February 2, 2014New songs added. More "clumped" than some months, with a big row of awesome female vocalist cover and originals.
Soft Covers and Female Vocalists
- Hold Me Tight (Scraps) Heard this track in in merrit kopas' HUGPUNX, a hugging simulator
- Black Horse and the Cherry Tree + Seven Nation Army (KT Tunstall) More acoustic covers... I had know idea KT Tunstall had that accent.
- Seven Nation Army (Vyvienne Long) A woman, a cello, a great cover.
- Toxic (Juliet Turner) Terrific acoustic cover of a pretty good song.
- Listen to Your Heart (Edmee's Unplugged Vocal Edit) (DHT) Shmaltzy, but I like it.
- Material Girl (Walk Off the Earth)
- Love Has Come for You (Steve Martin & Edie Brickell) Banjo and one of the sweetest voices in music.
- Techno Syndrome (Tha Immortals) MORTAL KOMBAT... (if it's good enough for Batman....)
- Shake a Lil' Somethin' (2 Live Crew) Really, Kirk?
- Timber (feat. Ke$ha) (Pitbull) The Cotton-Eye Joe for our time.
- Eine Kleine Nachtmusik (Kevin and the Octaves) After struggling to id this song that was in my head, I decided I preferred a shortened rock cover.
- Vato (Snoop Dogg featuring B-Real) About twice as long as it should be, but a nice loop.
- Woke Up This Morning (Vinne Pauleone and the Ba Da Bing Orchestra) Been on a Sopranos kick.
- Army Life (Leadbelly) I remember hearing this on M*A*S*H... and Leadbelly is an important figure.
- Stayin' Alive (Bee Gees) Had this in a few mashups, but the original is pretty good.
- Get a Job (The Silhouettes) My friend Zack in middle school sang a variation of this.
- Doo Wop (That Thing) (Lauryn Hill) Pretty cool video.
- Kids In America (Tiffany) Not sure why I liked Tiffany's version more than Kim Wilde's original.
- Caravan (Fanfare Ciocarlia) Saw these guys live at Johnny D's-- great brass band from Romania!
Too early to ask the Carroll vs Belichick thing? #kiddingithink
--Romney on another presidential run, talking with the NY times
http://boingboing.net/2014/02/03/stereographic-music-video.html - "magic eye" music video, if you can see the usual magic eye puzzles, and you get the window to be a good size, it works really well!
Love this New Yorker cover:
"Anything beautiful is worth getting hurt for."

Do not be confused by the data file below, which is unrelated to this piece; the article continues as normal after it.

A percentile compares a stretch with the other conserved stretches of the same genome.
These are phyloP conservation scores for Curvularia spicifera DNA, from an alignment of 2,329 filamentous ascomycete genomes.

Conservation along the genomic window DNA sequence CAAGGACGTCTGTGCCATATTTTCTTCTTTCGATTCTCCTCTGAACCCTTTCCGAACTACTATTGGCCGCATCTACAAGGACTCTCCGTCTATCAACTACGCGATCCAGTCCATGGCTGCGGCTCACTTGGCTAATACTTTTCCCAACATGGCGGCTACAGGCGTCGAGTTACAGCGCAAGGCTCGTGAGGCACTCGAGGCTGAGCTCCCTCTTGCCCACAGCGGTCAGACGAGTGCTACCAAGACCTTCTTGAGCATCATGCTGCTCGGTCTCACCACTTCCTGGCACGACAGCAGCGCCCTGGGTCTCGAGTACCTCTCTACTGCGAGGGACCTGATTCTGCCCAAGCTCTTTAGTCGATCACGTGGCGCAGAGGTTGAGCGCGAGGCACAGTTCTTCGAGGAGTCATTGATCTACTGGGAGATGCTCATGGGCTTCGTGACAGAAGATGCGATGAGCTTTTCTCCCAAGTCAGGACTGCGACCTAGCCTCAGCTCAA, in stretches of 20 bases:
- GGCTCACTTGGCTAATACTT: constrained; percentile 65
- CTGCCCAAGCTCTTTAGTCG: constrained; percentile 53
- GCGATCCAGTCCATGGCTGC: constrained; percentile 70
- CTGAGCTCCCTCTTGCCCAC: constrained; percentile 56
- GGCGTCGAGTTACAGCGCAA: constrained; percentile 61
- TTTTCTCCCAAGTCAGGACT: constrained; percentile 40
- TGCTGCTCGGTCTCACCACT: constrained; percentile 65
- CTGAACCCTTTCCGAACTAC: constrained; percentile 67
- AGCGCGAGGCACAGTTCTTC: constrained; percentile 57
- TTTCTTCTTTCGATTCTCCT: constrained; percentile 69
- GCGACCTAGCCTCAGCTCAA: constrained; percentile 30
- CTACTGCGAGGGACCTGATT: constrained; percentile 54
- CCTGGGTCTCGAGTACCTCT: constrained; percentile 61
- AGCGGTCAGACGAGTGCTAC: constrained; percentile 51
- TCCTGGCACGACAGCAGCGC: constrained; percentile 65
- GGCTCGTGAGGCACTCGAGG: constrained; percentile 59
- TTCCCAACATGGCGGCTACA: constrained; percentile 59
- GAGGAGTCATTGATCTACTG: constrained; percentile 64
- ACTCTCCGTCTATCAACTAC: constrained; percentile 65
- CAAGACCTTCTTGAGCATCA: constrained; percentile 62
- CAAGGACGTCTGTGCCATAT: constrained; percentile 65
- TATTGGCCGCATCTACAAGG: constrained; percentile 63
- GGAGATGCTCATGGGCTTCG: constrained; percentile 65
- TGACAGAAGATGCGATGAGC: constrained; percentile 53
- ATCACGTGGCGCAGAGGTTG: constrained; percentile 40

--Prince, on the Super Bowl "New Girl" 32 NFL Teams reimagined as Star Wars entities. The NFL teams are really a rich mix of graphic design launchpads.
"The possibilities are endless, but the probabilities aren't."
http://en.wikipedia.org/wiki/Traveler's_dilemma This seems a bit bogus, like that on where the judge says "you'll be executed one of these weekdays, but the day will be a surprise to you" leading to the prisoner figuring he can never be executed, or the sum of all positive integers equalling "-(1/12)"... proofs that seem to say more about the misapplication of the logic system than the "real world" situation represented.
A few weeks ago I wondered if I should adopt an attitude of assumed belligerence about the world, assuming every minor or major inconvenience was an assault on my person that I have overcome or at least muddled through, and heaping scorn upon the universe's inability to really stop me. (People on Facebook argued that no, this was probably not a particularly pragmatic stance, unpleasant for wielder and witnesses alike.)
Now, I'm wondering about the opposite: the assumption that most things in the world, from software programs to traffic light patterns, are here to help me out, reaching into my fluffy cloud of privilege for my benefit, and that the correct attitude to take on after any given frustration is one of pity for the object, that it's doing the best it can just like everybody does, but was thwarted. (Aww, poor little crashing iPhone app... oh, silly traffic light, programmed for the benefit of me and all people but keeping me waiting here under its blind red eye for the benefit of non-existent pedestrians)
I think the pity springing from assumed Pollyannic Imperfect Pan-Benevolence might be a lot healthier than the triumphal resentment springing from thwarted prevalent Mischievous Belligerence. (I'm also aware both attitudes suffer from a big dose of solipsis, or at least a represent an uncharmingly Kirkocentric view of the universe.) In either case, I am sincere in trying to find an emotion to channel the irrational and unhealthy fury I feel at these events. (To quote Homer Simpson: "Lousy minor setbacks, this world SUCKS!") http://www.asymco.com/2013/10/10/the-five-year-plan/ Kind of a boring article on how Windows PCs are less and less important, proportionately speaking, but what I wonder about is how much they still outsell Macs. Considering I only 100% "switched" last year I guess that might sound rich, but it seems like at least 2/3 of laptops I see on the T and at coffeehouses are Macs. So I'm just wondering if that's more of a Boston-area thing, or a nerd-on-T-and-Coffeehouse thing, or a personal vs business thing (even though Macs are pretty much the standard w/ the hipster companies I'm around these days)
G: Someday I want to go to space
Me: You want to be an astronaut?
G: I'll stay in the spaceship. I want you to hold me when I'm an astronaut
G: But we will have to buy astronaut suits.
Me: That's ok.